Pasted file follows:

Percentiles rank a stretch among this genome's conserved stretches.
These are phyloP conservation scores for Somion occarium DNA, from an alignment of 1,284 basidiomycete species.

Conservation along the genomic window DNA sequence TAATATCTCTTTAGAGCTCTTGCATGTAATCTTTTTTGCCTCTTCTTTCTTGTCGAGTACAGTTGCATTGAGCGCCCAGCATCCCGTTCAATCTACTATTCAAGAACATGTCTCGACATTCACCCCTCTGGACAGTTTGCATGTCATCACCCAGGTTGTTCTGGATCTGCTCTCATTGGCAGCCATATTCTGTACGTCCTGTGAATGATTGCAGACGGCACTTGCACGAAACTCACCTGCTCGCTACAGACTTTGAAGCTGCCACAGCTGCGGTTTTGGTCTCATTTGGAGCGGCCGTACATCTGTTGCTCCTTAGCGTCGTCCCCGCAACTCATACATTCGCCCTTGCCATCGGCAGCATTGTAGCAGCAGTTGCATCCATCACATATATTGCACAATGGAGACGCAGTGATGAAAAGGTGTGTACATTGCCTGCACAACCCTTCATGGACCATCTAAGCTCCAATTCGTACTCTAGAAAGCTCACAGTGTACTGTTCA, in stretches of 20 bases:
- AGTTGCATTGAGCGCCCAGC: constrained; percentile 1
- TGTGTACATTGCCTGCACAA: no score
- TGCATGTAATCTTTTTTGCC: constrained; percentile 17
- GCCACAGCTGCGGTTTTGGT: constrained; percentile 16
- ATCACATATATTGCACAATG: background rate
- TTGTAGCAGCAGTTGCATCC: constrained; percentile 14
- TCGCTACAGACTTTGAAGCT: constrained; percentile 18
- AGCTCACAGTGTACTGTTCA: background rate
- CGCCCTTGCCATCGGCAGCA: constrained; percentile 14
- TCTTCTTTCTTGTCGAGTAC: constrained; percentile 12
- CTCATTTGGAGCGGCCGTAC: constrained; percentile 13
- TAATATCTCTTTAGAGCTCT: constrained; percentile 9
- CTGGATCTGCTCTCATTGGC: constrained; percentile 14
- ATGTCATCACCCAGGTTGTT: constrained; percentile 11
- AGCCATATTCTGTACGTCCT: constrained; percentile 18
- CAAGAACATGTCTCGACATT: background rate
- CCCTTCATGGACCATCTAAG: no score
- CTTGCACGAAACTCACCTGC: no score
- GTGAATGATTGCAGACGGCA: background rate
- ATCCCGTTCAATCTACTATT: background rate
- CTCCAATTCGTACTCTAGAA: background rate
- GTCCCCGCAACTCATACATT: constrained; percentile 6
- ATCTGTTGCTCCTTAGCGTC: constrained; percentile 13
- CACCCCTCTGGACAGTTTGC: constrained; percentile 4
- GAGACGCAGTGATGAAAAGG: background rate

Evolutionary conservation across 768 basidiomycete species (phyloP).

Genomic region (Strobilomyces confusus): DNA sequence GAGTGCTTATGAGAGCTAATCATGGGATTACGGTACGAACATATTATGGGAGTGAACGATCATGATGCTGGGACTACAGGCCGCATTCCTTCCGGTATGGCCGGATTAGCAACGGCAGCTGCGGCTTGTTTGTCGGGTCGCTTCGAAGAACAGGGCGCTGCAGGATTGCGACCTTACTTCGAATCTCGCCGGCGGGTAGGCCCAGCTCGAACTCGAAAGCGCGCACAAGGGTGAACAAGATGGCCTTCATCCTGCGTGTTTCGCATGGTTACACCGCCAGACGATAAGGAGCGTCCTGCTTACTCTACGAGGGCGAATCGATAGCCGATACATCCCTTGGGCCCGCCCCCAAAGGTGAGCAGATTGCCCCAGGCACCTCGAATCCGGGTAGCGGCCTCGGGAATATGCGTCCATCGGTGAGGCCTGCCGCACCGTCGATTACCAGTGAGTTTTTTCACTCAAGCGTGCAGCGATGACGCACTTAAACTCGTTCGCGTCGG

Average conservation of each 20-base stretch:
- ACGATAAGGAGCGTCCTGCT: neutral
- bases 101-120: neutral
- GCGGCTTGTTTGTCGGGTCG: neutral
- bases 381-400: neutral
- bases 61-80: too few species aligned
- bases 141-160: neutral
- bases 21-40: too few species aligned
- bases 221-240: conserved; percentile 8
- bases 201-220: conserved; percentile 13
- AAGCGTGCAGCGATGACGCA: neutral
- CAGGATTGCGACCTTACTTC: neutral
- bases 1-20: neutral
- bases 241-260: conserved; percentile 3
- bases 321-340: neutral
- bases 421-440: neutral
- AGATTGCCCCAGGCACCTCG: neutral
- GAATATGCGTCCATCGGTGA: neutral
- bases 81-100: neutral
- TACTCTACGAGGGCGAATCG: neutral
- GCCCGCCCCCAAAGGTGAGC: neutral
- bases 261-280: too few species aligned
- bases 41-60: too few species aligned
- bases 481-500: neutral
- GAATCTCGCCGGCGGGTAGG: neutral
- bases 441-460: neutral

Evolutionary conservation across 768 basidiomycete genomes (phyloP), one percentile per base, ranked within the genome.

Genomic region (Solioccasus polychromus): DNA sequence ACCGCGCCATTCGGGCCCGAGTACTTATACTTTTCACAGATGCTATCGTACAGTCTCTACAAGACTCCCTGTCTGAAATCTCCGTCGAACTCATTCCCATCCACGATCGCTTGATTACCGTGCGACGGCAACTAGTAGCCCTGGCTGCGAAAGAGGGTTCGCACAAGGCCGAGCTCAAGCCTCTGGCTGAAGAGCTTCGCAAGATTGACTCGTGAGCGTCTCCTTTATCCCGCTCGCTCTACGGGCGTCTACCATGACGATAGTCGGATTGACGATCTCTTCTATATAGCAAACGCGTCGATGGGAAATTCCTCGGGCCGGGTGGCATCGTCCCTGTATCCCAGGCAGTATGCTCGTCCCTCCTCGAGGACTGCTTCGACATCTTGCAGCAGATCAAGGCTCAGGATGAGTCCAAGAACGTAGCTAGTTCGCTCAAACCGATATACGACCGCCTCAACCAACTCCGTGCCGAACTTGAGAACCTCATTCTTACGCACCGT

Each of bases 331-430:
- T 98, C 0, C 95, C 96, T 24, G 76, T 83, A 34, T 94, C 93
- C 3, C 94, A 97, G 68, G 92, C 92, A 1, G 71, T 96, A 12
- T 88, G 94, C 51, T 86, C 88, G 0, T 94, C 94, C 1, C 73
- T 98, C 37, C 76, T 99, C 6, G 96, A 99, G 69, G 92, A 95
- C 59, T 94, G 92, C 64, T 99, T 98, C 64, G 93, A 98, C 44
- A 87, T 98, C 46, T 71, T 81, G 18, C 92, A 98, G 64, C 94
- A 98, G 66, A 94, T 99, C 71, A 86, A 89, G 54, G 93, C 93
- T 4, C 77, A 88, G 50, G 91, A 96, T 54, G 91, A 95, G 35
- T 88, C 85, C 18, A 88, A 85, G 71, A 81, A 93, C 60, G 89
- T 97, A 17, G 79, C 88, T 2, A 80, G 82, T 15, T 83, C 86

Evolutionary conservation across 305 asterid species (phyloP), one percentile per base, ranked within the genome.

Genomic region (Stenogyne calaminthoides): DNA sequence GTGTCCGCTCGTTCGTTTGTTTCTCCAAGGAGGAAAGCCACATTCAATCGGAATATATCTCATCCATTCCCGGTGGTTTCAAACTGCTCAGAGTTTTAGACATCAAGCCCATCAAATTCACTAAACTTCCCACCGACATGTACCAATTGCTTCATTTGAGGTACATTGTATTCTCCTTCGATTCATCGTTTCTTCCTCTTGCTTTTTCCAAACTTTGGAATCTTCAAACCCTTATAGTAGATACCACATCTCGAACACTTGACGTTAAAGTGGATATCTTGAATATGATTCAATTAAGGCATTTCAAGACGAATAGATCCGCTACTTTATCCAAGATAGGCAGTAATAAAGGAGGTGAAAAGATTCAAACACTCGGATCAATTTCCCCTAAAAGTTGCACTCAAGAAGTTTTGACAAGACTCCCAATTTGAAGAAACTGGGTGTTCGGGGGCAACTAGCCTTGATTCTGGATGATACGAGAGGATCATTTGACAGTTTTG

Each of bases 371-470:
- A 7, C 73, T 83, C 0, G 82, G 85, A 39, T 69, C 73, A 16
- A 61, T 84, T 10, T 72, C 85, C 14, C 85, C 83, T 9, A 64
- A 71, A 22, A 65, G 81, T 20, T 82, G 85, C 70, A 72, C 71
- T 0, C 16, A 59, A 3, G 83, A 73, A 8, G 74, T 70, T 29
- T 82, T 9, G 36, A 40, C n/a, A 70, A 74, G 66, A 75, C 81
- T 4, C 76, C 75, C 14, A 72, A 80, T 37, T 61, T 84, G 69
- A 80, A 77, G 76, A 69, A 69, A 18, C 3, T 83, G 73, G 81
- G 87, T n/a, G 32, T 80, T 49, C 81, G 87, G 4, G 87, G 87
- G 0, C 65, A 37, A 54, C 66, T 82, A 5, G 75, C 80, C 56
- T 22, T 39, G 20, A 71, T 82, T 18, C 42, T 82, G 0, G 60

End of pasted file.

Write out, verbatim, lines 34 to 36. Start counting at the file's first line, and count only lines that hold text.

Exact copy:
- GCGGCTTGTTTGTCGGGTCG: neutral
- bases 381-400: neutral
- bases 61-80: too few species aligned